As Gilman's dreams grew increasingly disturbing, his antsy behavior drew attention. His professors dismissed his nervous behavior to overzealous study habits, urging him to lay off the books for awhile. Think about that one for a minute; his professors thought he was studying too much and urged him to study less. Yet another reason to consider Miskatonic University. Where else can you find professors telling you to have more fun and cool it on the studying?
Eventually, Gilman found himself entangled in the dream-kidnapping of a young child, who was clearly intended to be sacrificed. His dreams spilled into reality when Gilman read about the kidnapping in the daily paper. And when Gilman deftly thwarted Mason's attempt to sacrifice the child, Brown Jenkin finished the job for his witch-master.
Gilman didn't fare better, his body was discovered in the Witch House not long afterward, heart bored out in a very rat-thing-like fashion.
Later, the skeletal remains of a rat-like creature, found in the rubble of the demolished boarding house, indicate there may be some truth behind the Witch House rumors. Not to mention tales of scuttling heard in the walls of the new boarding house. And the unsettling feeling, reported by many guests who awaken in the night, that a small, furry creature had just been snuggled against their neck.
When traveling to Arkham, be judicious in choosing a place to stay. Not every spot in Arkham is as delightful as the Witch House. For instance, in the tale "The Picture in the House," a traveler takes a shortcut to Arkham, only to get caught up in a nasty storm. Striving to find cover from the rain, he takes shelter in an abandoned house. Inside, a strange book titled Regnum Congo catches his attention. It contains a disturbing picture from a butcher's shop of the Anzique cannibals. That's right, even cannibals have butcher shops.
And things didn't get better for the traveler.
When an old man shuffled downstairs, the traveler realized the house wasn't as abandoned as he thought. The elderly fellow appeared friendly enough, but when he saw the Regnum Congo, things turned weird.
The old man started rambling about the book, the strange Anzique folk, and their cannibalistic ways. All of it gave the old guy a peculiar hankering, he explained, to try something more than just sheep for dinner. But, no worries — he assured the traveler he'd never actually try anything like ... human flesh. Although the blood dripping from the ceiling seemed to say otherwise.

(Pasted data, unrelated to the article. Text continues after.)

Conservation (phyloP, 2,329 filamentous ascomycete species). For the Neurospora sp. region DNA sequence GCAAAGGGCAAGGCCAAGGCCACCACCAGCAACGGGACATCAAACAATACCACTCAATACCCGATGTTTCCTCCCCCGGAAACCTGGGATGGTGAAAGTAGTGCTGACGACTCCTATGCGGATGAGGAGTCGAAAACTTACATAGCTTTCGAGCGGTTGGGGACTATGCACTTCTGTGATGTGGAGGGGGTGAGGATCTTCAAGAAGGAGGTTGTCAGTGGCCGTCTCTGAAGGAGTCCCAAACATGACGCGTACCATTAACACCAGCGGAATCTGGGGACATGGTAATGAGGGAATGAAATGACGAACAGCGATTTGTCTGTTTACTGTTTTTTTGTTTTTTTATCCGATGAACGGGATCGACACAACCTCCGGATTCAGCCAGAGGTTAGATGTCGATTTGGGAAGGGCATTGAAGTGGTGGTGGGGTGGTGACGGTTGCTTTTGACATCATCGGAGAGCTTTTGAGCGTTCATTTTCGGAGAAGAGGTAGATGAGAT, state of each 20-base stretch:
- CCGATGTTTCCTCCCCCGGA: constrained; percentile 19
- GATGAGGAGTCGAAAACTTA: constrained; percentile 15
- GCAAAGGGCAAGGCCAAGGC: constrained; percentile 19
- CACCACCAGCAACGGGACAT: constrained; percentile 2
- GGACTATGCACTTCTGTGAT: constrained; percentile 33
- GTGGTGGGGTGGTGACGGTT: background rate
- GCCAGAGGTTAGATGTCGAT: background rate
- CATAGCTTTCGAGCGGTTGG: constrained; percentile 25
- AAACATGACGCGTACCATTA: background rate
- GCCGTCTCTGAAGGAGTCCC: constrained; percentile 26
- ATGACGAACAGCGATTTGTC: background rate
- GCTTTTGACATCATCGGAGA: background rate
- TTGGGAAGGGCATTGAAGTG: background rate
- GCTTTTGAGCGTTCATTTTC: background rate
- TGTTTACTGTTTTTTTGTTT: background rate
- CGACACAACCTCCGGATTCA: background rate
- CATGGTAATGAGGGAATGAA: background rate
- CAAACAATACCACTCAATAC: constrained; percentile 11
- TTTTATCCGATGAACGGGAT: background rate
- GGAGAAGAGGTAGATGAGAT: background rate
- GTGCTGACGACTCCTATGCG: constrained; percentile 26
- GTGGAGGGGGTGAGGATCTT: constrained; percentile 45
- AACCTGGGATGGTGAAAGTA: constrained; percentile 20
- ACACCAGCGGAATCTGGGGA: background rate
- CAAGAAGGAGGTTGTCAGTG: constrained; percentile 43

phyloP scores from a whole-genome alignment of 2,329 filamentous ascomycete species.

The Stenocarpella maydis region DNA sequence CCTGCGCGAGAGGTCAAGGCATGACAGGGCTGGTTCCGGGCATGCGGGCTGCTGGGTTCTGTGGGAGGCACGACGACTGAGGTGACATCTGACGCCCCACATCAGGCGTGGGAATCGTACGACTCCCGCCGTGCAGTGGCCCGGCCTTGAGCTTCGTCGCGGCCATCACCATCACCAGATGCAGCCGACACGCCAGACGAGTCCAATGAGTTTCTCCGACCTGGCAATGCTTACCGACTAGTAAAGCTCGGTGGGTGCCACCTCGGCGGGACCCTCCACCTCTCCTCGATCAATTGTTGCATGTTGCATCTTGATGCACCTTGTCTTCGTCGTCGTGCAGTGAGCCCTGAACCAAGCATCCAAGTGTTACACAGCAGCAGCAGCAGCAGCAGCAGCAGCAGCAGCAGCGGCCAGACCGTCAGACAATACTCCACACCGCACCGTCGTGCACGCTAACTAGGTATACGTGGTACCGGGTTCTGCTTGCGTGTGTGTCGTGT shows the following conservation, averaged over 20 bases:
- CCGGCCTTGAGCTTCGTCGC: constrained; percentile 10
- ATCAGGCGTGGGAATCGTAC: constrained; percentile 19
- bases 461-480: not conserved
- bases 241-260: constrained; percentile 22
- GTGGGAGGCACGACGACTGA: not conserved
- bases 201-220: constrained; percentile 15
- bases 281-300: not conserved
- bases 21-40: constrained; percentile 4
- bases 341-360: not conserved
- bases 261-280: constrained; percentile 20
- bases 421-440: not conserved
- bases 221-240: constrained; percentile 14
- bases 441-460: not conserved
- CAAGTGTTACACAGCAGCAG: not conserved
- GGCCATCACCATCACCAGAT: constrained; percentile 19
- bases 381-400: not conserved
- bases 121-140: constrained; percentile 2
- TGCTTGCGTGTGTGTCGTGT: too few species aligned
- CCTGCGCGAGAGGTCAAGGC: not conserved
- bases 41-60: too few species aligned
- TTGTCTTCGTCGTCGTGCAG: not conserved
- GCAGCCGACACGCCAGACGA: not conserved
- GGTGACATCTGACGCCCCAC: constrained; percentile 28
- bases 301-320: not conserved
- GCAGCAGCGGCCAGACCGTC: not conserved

As Luck or Fate would have it, there was a fortuitous bolt of lightning which struck the house at that very moment. This finished any speculation on the traveler's behalf as to whether he'd stay for dinner.
The crazy old man was not seen again. It seems the universe doesn't like cannibals much. Either way, it's best you don't stop at any abandoned houses outside of town. Just in case there are no approaching thunderstorms.
It's a Bird, It's a Plane, It's a ... Color?
One of the most colorful tales from the outskirts of Arkham is "The Colour Out of Space." Covered by a giant reservoir today, tales abound of a "blasted heath" at the original site — a five acre farm, long abandoned, where trees grew stunted, and the land was gray and desolate.
Eccentric elderly hermit Amni Pierce delighted in telling the surveyor, sent from Boston to assess the reservoir site, all about the blasted heath. A meteorite crashed to Earth in the late 1800s, landing on Nahum Gardner's farm. Globules within the rock were of a queer new color, never before identified. A troupe of professors and scientists quickly converged to slice up the meteorite into manageable chunks and test the heck out of it. But the strange material defied analysis.
If all of this sounds a bit familiar to the film The Blob, well then it's probably because it is similar. That's not to say the writers, director, and producers of the classic horror film intentionally borrowed from Lovecraft, but nonetheless, Lovecraft did have a strong influence in popular culture, so sometimes his influence seeped into other works without the knowledge of the creators. In other words, sometimes a tentacle is just a tentacle, and sometimes it's the influence of H.P. Lovecraft. You decide. Anyway, back to the uncanny events in Arkham ...
Excerpted from What To Do When You Meet Cthulhu by Rachel Gray, William Jones. Copyright © 2010 Elder Signs Press, Inc.. Excerpted by permission of Elder Signs Press.
All rights reserved. No part of this excerpt may be reproduced or reprinted without permission in writing from the publisher.
Excerpts are provided by Dial-A-Book Inc. solely for the personal use of visitors to this web site.
Table of Contents
Other Places, Other Times,
The Art of the Mythos,
Crypts and Cemeteries,
Not Dead, But Dreaming,
More Mythos Monsters,
What to do When You Meet Cthulhu,
Cthulhu Quick Reference,